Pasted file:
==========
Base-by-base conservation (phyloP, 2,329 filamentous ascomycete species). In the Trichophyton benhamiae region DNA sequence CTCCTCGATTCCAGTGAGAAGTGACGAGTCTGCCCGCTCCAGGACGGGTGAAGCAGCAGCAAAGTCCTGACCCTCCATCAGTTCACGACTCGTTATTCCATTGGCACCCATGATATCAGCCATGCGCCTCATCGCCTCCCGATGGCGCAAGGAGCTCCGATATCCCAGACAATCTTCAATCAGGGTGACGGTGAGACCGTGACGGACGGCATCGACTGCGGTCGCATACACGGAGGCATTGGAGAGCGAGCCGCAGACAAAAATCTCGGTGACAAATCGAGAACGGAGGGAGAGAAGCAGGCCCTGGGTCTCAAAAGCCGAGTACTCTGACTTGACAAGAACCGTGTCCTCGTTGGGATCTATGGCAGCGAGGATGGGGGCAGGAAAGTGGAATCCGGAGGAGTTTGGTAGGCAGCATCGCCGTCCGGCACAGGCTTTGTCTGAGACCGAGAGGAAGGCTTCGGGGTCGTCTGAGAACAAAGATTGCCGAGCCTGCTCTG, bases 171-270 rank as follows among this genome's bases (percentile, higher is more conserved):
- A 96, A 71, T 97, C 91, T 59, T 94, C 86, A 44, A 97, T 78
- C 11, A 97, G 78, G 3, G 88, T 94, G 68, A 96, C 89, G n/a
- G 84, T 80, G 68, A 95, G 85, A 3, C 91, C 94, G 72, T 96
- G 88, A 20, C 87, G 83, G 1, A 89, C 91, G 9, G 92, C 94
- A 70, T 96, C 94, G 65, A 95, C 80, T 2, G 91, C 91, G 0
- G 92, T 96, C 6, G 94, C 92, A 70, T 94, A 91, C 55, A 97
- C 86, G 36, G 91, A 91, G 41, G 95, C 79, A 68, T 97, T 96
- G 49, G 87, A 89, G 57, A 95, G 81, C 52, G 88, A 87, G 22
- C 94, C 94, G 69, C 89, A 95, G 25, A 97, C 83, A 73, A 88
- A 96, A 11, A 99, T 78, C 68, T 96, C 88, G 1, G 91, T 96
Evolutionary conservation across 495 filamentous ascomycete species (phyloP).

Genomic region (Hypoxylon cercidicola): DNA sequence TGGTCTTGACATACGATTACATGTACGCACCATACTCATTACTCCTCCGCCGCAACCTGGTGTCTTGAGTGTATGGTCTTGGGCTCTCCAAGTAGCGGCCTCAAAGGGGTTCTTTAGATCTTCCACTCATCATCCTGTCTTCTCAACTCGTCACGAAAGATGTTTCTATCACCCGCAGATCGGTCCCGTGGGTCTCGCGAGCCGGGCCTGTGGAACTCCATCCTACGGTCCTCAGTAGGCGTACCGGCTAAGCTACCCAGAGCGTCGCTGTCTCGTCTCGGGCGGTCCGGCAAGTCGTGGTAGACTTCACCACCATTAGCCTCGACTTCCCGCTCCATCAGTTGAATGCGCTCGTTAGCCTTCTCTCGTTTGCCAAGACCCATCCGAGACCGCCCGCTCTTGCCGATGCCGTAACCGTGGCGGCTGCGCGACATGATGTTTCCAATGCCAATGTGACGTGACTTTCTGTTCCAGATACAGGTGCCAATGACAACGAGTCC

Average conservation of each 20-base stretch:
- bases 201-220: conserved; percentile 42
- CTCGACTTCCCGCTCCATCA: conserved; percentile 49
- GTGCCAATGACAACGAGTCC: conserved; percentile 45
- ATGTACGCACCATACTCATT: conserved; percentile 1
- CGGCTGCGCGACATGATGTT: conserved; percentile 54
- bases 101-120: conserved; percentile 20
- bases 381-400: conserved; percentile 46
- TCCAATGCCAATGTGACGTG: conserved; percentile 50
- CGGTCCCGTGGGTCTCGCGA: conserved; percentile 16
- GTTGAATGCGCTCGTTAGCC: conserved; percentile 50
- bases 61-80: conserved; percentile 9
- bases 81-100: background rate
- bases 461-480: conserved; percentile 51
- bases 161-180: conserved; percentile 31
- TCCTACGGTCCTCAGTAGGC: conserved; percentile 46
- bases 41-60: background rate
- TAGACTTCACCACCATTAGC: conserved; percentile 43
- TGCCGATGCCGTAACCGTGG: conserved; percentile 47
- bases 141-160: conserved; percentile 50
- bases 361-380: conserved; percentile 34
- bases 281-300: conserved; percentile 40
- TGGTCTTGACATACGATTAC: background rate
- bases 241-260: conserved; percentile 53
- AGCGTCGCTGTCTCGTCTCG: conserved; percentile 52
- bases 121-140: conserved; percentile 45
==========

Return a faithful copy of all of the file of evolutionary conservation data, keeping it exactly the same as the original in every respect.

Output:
Base-by-base conservation (phyloP, 2,329 filamentous ascomycete species). In the Trichophyton benhamiae region DNA sequence CTCCTCGATTCCAGTGAGAAGTGACGAGTCTGCCCGCTCCAGGACGGGTGAAGCAGCAGCAAAGTCCTGACCCTCCATCAGTTCACGACTCGTTATTCCATTGGCACCCATGATATCAGCCATGCGCCTCATCGCCTCCCGATGGCGCAAGGAGCTCCGATATCCCAGACAATCTTCAATCAGGGTGACGGTGAGACCGTGACGGACGGCATCGACTGCGGTCGCATACACGGAGGCATTGGAGAGCGAGCCGCAGACAAAAATCTCGGTGACAAATCGAGAACGGAGGGAGAGAAGCAGGCCCTGGGTCTCAAAAGCCGAGTACTCTGACTTGACAAGAACCGTGTCCTCGTTGGGATCTATGGCAGCGAGGATGGGGGCAGGAAAGTGGAATCCGGAGGAGTTTGGTAGGCAGCATCGCCGTCCGGCACAGGCTTTGTCTGAGACCGAGAGGAAGGCTTCGGGGTCGTCTGAGAACAAAGATTGCCGAGCCTGCTCTG, bases 171-270 rank as follows among this genome's bases (percentile, higher is more conserved):
- A 96, A 71, T 97, C 91, T 59, T 94, C 86, A 44, A 97, T 78
- C 11, A 97, G 78, G 3, G 88, T 94, G 68, A 96, C 89, G n/a
- G 84, T 80, G 68, A 95, G 85, A 3, C 91, C 94, G 72, T 96
- G 88, A 20, C 87, G 83, G 1, A 89, C 91, G 9, G 92, C 94
- A 70, T 96, C 94, G 65, A 95, C 80, T 2, G 91, C 91, G 0
- G 92, T 96, C 6, G 94, C 92, A 70, T 94, A 91, C 55, A 97
- C 86, G 36, G 91, A 91, G 41, G 95, C 79, A 68, T 97, T 96
- G 49, G 87, A 89, G 57, A 95, G 81, C 52, G 88, A 87, G 22
- C 94, C 94, G 69, C 89, A 95, G 25, A 97, C 83, A 73, A 88
- A 96, A 11, A 99, T 78, C 68, T 96, C 88, G 1, G 91, T 96
Evolutionary conservation across 495 filamentous ascomycete species (phyloP).

Genomic region (Hypoxylon cercidicola): DNA sequence TGGTCTTGACATACGATTACATGTACGCACCATACTCATTACTCCTCCGCCGCAACCTGGTGTCTTGAGTGTATGGTCTTGGGCTCTCCAAGTAGCGGCCTCAAAGGGGTTCTTTAGATCTTCCACTCATCATCCTGTCTTCTCAACTCGTCACGAAAGATGTTTCTATCACCCGCAGATCGGTCCCGTGGGTCTCGCGAGCCGGGCCTGTGGAACTCCATCCTACGGTCCTCAGTAGGCGTACCGGCTAAGCTACCCAGAGCGTCGCTGTCTCGTCTCGGGCGGTCCGGCAAGTCGTGGTAGACTTCACCACCATTAGCCTCGACTTCCCGCTCCATCAGTTGAATGCGCTCGTTAGCCTTCTCTCGTTTGCCAAGACCCATCCGAGACCGCCCGCTCTTGCCGATGCCGTAACCGTGGCGGCTGCGCGACATGATGTTTCCAATGCCAATGTGACGTGACTTTCTGTTCCAGATACAGGTGCCAATGACAACGAGTCC

Average conservation of each 20-base stretch:
- bases 201-220: conserved; percentile 42
- CTCGACTTCCCGCTCCATCA: conserved; percentile 49
- GTGCCAATGACAACGAGTCC: conserved; percentile 45
- ATGTACGCACCATACTCATT: conserved; percentile 1
- CGGCTGCGCGACATGATGTT: conserved; percentile 54
- bases 101-120: conserved; percentile 20
- bases 381-400: conserved; percentile 46
- TCCAATGCCAATGTGACGTG: conserved; percentile 50
- CGGTCCCGTGGGTCTCGCGA: conserved; percentile 16
- GTTGAATGCGCTCGTTAGCC: conserved; percentile 50
- bases 61-80: conserved; percentile 9
- bases 81-100: background rate
- bases 461-480: conserved; percentile 51
- bases 161-180: conserved; percentile 31
- TCCTACGGTCCTCAGTAGGC: conserved; percentile 46
- bases 41-60: background rate
- TAGACTTCACCACCATTAGC: conserved; percentile 43
- TGCCGATGCCGTAACCGTGG: conserved; percentile 47
- bases 141-160: conserved; percentile 50
- bases 361-380: conserved; percentile 34
- bases 281-300: conserved; percentile 40
- TGGTCTTGACATACGATTAC: background rate
- bases 241-260: conserved; percentile 53
- AGCGTCGCTGTCTCGTCTCG: conserved; percentile 52
- bases 121-140: conserved; percentile 45